The Federal Communications Commission (FCC) has proposed a fine of $25,000 against Internet search giant Google for its failure to comply with Commission requests for documents and information related to the company’s collection of personal user data as part of its Street View project.
According to a Notice of Apparent Liability issued in April 2012, Google collected data from Wi-Fi networks in the U.S. and around the world between May 2007 and May 2010 for the purpose of supporting its location-based user services. However, in addition to collecting necessary location data, Google also reportedly collected so-called payload data, including email, text messages, passwords, Internet usage history and other personal information not required for the location database project.
When initially questioned in early 2010 by European authorities investigating the company’s data collection procedures, Google reportedly denied that it had collected payload data as part of the project. Nevertheless, by October 2010, Google publically acknowledged that “in some instances, entire emails and URLs were captured, as well as passwords.” As a result, the FCC Enforcement Bureau launched an official investigation into Google’s data collection activities in November 2010.
Based on its investigation, the Commission’s Enforcement Bureau decided not to pursue enforcement action against the company for its collection of payload data, noting that there did not exist a clear precedent for applying provisions of the Communications Act to Wi-Fi communications. Further, as noted in the Commission’s Notice, a key witness in the case employed by Google asserted his constitutional right not to provide testimony to the Enforcement Bureau, thereby preventing the thorough investigation of a number of factual questions related to the company’s data collection efforts.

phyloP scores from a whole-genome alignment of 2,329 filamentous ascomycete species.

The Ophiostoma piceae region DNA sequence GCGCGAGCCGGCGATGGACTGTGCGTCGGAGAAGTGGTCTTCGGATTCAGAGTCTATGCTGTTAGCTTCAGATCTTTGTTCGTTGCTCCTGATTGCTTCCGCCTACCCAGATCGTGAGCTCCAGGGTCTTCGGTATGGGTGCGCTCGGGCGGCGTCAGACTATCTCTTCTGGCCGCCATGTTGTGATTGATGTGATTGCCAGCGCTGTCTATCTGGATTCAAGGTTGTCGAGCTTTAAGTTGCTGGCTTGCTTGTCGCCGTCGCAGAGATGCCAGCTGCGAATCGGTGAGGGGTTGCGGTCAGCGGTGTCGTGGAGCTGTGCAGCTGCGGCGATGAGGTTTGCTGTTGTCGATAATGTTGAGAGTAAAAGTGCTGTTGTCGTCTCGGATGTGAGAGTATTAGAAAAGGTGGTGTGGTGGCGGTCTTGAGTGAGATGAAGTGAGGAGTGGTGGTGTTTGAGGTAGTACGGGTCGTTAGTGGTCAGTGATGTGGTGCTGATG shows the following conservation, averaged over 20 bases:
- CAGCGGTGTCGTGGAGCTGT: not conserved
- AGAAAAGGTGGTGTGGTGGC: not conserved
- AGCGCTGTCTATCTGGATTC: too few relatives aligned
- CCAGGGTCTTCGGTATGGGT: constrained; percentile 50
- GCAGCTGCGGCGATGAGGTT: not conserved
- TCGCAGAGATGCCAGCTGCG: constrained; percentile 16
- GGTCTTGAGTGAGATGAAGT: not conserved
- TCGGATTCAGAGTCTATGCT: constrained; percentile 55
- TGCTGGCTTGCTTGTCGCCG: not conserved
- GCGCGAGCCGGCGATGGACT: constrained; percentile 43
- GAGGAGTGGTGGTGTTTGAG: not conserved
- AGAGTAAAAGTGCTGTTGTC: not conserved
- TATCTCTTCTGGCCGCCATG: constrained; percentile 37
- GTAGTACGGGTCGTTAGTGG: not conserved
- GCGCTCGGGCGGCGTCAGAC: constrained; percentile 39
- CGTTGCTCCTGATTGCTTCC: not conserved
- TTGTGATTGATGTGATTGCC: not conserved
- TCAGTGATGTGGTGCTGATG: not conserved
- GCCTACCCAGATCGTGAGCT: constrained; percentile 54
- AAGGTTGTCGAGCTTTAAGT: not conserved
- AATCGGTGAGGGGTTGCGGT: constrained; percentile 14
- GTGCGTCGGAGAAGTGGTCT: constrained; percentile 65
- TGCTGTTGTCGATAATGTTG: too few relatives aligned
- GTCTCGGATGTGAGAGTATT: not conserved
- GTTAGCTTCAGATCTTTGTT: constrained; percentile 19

However, according to the Commission, “Google deliberately impeded and delayed the Commission’s investigation by failing to respond to requests for material information and to provide certifications and verifications of its responses…(and) apparently willfully and repeatedly violated Commission orders to produce certain information and documents the Commission required for its investigation.” On that basis, the Commission has proposed a $25,000 forfeiture for Google’s noncompliance with the Enforcement Bureau’s information and document requests.
Read the complete text of the Commission’s Notice of Apparent Liability for Forfeiture against Google.